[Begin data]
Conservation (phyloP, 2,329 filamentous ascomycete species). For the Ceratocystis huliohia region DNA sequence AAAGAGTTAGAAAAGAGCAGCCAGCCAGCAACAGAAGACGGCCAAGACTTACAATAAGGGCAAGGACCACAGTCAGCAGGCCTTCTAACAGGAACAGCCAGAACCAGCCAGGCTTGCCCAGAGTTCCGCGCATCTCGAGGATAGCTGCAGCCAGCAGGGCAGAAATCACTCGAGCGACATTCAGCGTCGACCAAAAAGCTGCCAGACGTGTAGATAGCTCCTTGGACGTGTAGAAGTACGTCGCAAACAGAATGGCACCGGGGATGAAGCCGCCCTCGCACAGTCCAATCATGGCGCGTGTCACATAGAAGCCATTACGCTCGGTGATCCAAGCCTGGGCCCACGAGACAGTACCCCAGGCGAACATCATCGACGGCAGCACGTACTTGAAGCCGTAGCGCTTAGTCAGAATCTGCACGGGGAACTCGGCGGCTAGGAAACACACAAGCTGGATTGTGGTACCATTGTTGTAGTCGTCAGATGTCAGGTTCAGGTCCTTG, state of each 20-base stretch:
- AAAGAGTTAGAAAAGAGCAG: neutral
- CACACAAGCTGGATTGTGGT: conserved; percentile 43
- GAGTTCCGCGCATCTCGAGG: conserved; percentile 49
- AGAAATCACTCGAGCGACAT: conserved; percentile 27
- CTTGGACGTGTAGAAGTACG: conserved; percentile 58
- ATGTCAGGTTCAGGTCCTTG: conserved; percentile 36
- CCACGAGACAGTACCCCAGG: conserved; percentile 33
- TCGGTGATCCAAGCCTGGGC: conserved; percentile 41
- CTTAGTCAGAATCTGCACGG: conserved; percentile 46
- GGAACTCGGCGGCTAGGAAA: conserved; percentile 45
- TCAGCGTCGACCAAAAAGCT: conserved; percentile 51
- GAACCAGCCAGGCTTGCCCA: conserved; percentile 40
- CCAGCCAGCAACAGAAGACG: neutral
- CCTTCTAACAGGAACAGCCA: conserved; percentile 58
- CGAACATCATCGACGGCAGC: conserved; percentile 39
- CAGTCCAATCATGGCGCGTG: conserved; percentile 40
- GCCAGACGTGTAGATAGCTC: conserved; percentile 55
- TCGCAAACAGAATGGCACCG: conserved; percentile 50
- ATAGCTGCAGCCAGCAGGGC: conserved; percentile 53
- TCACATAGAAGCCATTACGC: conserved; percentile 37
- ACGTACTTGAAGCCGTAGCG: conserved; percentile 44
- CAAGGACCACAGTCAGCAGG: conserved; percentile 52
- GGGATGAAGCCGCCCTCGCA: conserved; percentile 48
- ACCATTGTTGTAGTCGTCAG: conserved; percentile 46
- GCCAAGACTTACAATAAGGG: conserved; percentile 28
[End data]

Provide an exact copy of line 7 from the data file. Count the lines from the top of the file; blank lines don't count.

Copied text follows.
- ATGTCAGGTTCAGGTCCTTG: conserved; percentile 36